This trick has a wonderful side-benefit. In Germany, when working for large companies, it is the rule rather than the exception, when you are paid by check, that the company's bookkeeping department will take three weeks or more to issue and post it. Perhaps this corporate practice is known in other countries as well. With this effect you have an excellent reason to receive your fee at the performance, thus expediting business matters in a most agreeable fashion.
the spectator from his seat. You do not carry through with the action, of course, but its intention is clear. This switch is bold and admittedly inelegant, but it is nonetheless deceptive for all that, and it is well-covered when you are in the audience, as the majority of spectators can't see below your waist, where the switch takes place.
Hold your left hand with the fake packet over your head as you step back on stage with the spectator. Once there, reach into your left inner breast pocket and leave the palmed packet of bills behind as you bring out the empty envelope. Hand this to the spectator and ask that he hold it open. You then deposit the fake packet in the envelope and ask that he immediately seal down the flap. It is important that you perform these actions cleanly and clearly, leaving no room for doubt that the spectator has sealed your money in the envelope.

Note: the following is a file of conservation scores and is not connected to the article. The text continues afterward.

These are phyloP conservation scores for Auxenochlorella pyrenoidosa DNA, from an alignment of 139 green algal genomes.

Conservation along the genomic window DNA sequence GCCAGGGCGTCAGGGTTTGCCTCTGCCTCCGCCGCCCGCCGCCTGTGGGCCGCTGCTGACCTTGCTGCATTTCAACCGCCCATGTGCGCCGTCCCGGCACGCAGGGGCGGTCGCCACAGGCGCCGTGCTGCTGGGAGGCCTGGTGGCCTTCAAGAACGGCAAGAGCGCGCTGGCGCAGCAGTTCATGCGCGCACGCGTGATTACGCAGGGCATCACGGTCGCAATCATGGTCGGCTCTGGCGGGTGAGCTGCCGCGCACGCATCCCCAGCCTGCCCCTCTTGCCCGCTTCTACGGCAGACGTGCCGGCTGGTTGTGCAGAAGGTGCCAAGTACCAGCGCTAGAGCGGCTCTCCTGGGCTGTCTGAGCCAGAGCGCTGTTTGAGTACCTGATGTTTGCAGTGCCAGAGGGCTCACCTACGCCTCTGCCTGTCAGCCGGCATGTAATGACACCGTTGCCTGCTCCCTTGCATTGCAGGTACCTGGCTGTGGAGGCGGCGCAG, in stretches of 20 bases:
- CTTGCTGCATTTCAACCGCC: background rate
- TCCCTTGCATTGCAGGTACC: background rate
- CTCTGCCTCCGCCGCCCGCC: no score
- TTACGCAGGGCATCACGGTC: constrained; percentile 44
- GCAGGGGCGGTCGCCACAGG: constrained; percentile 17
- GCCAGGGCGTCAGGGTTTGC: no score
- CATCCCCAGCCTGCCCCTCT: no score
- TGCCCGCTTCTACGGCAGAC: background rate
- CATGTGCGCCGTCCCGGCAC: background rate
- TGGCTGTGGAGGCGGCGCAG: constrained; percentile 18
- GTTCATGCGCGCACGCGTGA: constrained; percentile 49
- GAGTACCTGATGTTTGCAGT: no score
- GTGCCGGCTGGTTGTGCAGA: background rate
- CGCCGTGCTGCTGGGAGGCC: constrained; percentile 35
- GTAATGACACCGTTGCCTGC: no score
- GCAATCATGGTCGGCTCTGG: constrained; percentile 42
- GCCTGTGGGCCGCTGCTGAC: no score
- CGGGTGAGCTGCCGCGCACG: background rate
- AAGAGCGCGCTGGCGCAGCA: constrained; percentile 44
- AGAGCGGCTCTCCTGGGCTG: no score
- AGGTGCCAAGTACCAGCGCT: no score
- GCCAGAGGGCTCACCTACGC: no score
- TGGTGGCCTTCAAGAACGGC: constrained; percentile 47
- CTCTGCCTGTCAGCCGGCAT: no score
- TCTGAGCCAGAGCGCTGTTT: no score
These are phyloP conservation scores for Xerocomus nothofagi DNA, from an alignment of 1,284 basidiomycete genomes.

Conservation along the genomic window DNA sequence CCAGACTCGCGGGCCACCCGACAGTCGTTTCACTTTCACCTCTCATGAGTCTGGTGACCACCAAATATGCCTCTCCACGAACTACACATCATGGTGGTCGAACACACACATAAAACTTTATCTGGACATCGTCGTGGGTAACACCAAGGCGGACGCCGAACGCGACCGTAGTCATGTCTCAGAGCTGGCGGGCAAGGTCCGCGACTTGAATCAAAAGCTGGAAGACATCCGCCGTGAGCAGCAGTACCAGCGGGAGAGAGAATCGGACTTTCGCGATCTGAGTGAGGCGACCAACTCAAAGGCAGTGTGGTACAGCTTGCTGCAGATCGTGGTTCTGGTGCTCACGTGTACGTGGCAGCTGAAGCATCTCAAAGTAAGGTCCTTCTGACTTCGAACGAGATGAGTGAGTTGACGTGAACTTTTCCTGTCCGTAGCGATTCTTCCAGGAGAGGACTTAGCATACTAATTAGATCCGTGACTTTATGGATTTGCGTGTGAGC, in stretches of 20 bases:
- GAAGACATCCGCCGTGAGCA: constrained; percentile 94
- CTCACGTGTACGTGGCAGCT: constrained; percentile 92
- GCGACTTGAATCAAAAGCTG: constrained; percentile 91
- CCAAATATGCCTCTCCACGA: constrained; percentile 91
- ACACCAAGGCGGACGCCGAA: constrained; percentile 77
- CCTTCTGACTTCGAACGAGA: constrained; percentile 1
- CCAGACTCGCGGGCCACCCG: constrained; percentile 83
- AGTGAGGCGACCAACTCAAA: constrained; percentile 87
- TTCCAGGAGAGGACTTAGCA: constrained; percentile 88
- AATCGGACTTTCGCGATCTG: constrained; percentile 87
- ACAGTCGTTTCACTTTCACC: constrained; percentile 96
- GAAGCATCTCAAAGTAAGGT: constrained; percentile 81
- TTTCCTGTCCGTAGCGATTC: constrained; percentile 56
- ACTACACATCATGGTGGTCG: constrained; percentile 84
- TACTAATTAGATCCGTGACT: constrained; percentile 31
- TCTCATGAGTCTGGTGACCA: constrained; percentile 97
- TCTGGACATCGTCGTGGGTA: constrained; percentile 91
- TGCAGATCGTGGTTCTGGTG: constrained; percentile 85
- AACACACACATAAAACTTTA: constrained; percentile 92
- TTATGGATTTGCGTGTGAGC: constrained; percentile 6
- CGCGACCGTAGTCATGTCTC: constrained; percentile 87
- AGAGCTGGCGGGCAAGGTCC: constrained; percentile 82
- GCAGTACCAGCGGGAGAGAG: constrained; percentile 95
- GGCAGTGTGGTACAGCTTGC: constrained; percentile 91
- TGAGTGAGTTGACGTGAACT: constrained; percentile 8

Now point out a table just behind you, on which rest the four identical sealed envelopes. Explain that these contain bill-sized pieces of newspaper to make them look and feel exactly like the envelope holding the cash. Have him pick them up, adding them to the envelope of money. Then tell him to mix all five envelopes behind his back, until no one, himself included, can tell which one is which.
Next hand him the broad-tipped marker from the table and ask him to number the envelopes from one through five.10 Once he has done that, request that he point out an attractive lady in the first few rows of the audience. Ask this woman to concentrate for a moment, then call out any number from one to five. Explain that you will try to guide her psychically to the right choice.
When she names a number, have your on-stage helper place that envelope on the table, propping it up against the glass there, so that everyone can keep an eye on it. Point out
'"This is an idea I have lifted from Terry Seabrooke's hilarious "Burnt Note in Wallet" presentation.
that, throughout the test, you have not touched any of the sealed envelopes, and that you will continue that practice to the end.
Indicate the metal bowl standing off to your right and ask your helper to go over to it, swing back the lid and step a few feet away from the open bowl. As soon as he does that, use the remote control to ignite the fire in the bowl. (In my case, my behind-the-scenes assistant does this.) The sudden blaze from the bowl draws surprised gasps and laughter from the audience. Of course, if you are using a bowl without an ignition system, simply step over to it and drop in a lit match. Then walk well away from it as it begins to flame.
Important: Never perform this trick in a room with an active fire-sprinkler or smoke-detection system. Doing so would prove disastrous. If such a system is present, ask that it be shut off during your performance, and if this can't be done, don't do this effect! Also make sure that the room and stage area are well-ventilated, as burning paper creates a large amount of smoke that, if left to hang in the air, can make even a large room most unpleasant.